There is something severely wrong with American public schools. And no, it has nothing to do with cafeteria food, decreased teacher salaries, or lack of funding --although such issues must be rectified. Rather, it is a problem that is a product of ingrained systemic failure that has bred a generation of prisoners born straight out of the classroom--a system otherwise known as the “school-to-prison pipeline.”
The school-to-prison pipeline is a tendency in which discriminatory and harsh school and municipal policies create an environment where children are much more susceptible to being imprisoned or incarcerated. Such policies often include “zero tolerance” that essentially mean strictly enforced regulations and bans on student misbehavior or misconduct.
The term first came into use when former U.S. President Ronald Reagan used the language when he signed the Anti-Drug Abuse Act of 1986. The law created a system of intensive punishment for drug offenders, as it forced a mandatory minimum sentence upon them. Another instance is when Congress passed the Gun-Free Schools Act of 1994 that required states to expel students who bring firearms to school.
Although it is clear that zero-tolerance policies were intended for serious offenses, it is also clear that the scope of punishment has grown to encompass far more than that. Minor offenses such as talking back to teachers, bringing over-the-counter prescription drugs on school grounds without a doctors note, and not wearing school uniforms are all under zero-tolerance policies in some states. Oftentimes, context or rationale is completely ignored and students are suspended or subjected to expulsion without any chance to redeem themselves.
This is acutely problematic as a whole, but especially in urban and inner-city areas with increased police presence and with predominantly Black and Latino students. It is deeply startling, yet not surprising, that school disciplinary policies disproportionately affect Black students with Black students comprising 42 percent of multiple suspensions despite making up 16 percent of student enrollment. Black adults are also incarcerated at a rate of 2,306 per 100,000 people, compared to their white counterparts at 450 per 100,000 people. Additionally, Black students also represent 31 percent of school-related arrests and are suspended and arrested three times more than white students. Therefore, this is incredibly worrisome and telling as students who are suspended or expelled for a discretionary violation are almost three times as likely to be involved with the juvenile justice system the following year.
And thus, this is how the school-to-prison pipeline is brought about, becoming a dominant force in mass incarceration. It is a phenomenon in which students spend roughly eight hours a day in an environment that looks for reasons to punish them, then remove them, and then consequently criminalize them. It is a disturbing national trend that stems from an attitude that seeks to punish behavior, rather than rehabilitate it.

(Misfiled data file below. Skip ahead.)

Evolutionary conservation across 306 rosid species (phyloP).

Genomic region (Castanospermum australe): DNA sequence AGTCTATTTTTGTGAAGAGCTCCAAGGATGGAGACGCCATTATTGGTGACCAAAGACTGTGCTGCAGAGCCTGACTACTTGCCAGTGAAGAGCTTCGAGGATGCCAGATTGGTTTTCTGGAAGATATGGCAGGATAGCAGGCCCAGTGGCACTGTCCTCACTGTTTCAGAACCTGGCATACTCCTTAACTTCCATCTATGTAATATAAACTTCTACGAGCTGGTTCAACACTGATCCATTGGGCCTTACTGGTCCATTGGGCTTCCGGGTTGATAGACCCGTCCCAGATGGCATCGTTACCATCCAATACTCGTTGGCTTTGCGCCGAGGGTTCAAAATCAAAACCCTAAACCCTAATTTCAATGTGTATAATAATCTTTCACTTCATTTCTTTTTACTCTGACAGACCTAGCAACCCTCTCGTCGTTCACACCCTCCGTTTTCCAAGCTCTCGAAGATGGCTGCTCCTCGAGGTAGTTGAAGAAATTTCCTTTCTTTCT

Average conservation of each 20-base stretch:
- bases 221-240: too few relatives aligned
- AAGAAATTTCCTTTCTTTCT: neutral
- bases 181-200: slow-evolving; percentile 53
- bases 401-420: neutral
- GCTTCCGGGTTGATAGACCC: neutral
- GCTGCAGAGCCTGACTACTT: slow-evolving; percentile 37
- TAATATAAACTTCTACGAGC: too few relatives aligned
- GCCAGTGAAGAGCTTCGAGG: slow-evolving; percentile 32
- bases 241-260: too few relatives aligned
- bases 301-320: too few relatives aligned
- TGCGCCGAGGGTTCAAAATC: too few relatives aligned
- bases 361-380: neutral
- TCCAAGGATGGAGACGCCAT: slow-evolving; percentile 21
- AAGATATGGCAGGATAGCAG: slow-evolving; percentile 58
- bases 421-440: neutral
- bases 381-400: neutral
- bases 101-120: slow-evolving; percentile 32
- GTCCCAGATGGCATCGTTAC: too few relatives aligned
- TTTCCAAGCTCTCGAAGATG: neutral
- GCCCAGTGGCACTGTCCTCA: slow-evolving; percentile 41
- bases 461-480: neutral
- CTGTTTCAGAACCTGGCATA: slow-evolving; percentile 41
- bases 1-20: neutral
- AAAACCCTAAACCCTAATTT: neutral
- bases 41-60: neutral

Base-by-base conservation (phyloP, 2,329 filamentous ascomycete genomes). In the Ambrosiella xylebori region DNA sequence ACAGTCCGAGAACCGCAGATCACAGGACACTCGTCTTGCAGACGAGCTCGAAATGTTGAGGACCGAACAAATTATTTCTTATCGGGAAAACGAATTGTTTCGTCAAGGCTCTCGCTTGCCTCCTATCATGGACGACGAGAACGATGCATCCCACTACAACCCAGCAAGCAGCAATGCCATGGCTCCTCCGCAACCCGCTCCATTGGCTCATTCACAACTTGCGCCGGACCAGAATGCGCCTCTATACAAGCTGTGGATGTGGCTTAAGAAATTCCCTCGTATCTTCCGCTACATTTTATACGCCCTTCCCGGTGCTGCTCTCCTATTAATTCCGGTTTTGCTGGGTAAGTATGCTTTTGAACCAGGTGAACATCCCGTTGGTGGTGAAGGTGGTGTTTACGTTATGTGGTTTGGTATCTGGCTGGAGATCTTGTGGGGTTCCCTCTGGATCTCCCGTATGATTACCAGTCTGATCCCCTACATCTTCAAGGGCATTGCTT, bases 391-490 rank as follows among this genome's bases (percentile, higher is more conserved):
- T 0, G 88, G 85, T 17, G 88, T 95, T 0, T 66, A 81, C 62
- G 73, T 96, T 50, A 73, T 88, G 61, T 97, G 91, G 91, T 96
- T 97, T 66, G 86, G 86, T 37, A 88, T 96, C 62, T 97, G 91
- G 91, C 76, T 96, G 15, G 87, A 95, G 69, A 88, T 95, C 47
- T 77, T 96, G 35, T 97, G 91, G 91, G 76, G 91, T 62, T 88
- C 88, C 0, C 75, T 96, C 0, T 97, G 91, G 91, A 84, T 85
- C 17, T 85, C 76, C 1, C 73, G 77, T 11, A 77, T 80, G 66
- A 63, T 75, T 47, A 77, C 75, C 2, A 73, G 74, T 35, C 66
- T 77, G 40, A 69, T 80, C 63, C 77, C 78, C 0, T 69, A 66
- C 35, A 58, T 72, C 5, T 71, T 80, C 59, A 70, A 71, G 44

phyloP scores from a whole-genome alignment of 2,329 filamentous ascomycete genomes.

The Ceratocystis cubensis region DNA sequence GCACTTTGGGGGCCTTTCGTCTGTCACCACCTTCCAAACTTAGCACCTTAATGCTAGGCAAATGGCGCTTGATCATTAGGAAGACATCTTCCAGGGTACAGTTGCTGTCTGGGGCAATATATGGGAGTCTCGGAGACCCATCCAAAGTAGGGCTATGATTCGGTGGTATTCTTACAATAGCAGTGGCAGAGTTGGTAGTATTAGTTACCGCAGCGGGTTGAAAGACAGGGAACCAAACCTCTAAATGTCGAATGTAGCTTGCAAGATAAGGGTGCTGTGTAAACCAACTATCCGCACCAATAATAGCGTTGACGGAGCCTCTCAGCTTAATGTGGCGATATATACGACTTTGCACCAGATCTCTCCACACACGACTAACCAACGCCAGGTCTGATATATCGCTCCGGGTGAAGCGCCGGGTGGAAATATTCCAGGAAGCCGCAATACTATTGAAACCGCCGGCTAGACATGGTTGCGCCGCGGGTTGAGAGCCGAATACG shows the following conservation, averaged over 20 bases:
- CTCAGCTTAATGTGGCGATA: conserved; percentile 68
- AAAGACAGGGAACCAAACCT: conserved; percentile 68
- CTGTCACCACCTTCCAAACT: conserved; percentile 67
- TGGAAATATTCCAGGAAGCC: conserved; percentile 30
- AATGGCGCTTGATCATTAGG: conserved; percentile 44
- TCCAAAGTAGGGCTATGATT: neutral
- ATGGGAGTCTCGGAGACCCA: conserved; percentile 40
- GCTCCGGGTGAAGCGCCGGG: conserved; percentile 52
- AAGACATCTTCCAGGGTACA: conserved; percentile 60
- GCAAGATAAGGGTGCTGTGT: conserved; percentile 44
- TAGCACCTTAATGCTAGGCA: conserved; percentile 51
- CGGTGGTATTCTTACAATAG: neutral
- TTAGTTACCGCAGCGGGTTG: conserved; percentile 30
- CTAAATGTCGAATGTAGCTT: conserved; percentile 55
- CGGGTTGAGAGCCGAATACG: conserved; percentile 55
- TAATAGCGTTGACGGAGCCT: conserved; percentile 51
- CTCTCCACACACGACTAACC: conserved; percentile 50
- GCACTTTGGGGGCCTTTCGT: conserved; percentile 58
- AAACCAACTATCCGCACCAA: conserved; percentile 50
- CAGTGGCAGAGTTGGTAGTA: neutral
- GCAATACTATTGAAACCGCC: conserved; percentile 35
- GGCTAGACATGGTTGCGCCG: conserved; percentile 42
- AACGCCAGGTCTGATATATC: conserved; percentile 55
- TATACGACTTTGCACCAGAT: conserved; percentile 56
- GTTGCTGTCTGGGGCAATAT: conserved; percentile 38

There needs to be a massive overhaul. It has gotten to the point where schools have felt the need to implement police officers in schools--a strategy that actually does not equate to less crime. In fact, over-policing does little to stymie illegal activities not only in schools but in neighborhoods as well, as it actually leads to more racial profiling and resentment toward law enforcement. It has become increasingly clear that punitive actions are predatory and do more harm than good.
What America’s youth needs is reformation of school discipline policies, and more specifically, policies that revolve around restorative justice. Restorative justice is a disciplinary approach that shifts the focus away from punishment and instead allows discipline to be more constructive. Restorative justice initiatives involve collaboration between staff and the student to repair the harm caused by disruptive behavior and eventually create fundamental changes in a students’ outlook and relationships. This approach allows for students to reflect on their wrongs and attempt to correct their past mistakes, further preventing them from future trouble.
But critics of restorative justice - as a form of discipline in contrast to punitive justice - often cite the cost of implementing such initiatives at school. It is no doubt that increased school counselors, therapists, and pay for teachers intervening would be a heavy financial burden for school districts. However, schools need to move away from being so adamant on having police and increased security at school. By reducing funding toward hardened police officers or aggressive measures to penalize students, schools can allocate funds toward beneficial resources such as counseling and in-school therapists.
A nation thrives on its developing youth. The school-to-prison pipeline will unfortunately extend for future generations if we immediately shun and cast away those who are misbehaving. Reforming our society begins with ensuring that our youth will have equal chances and opportunities to become valuable members of society.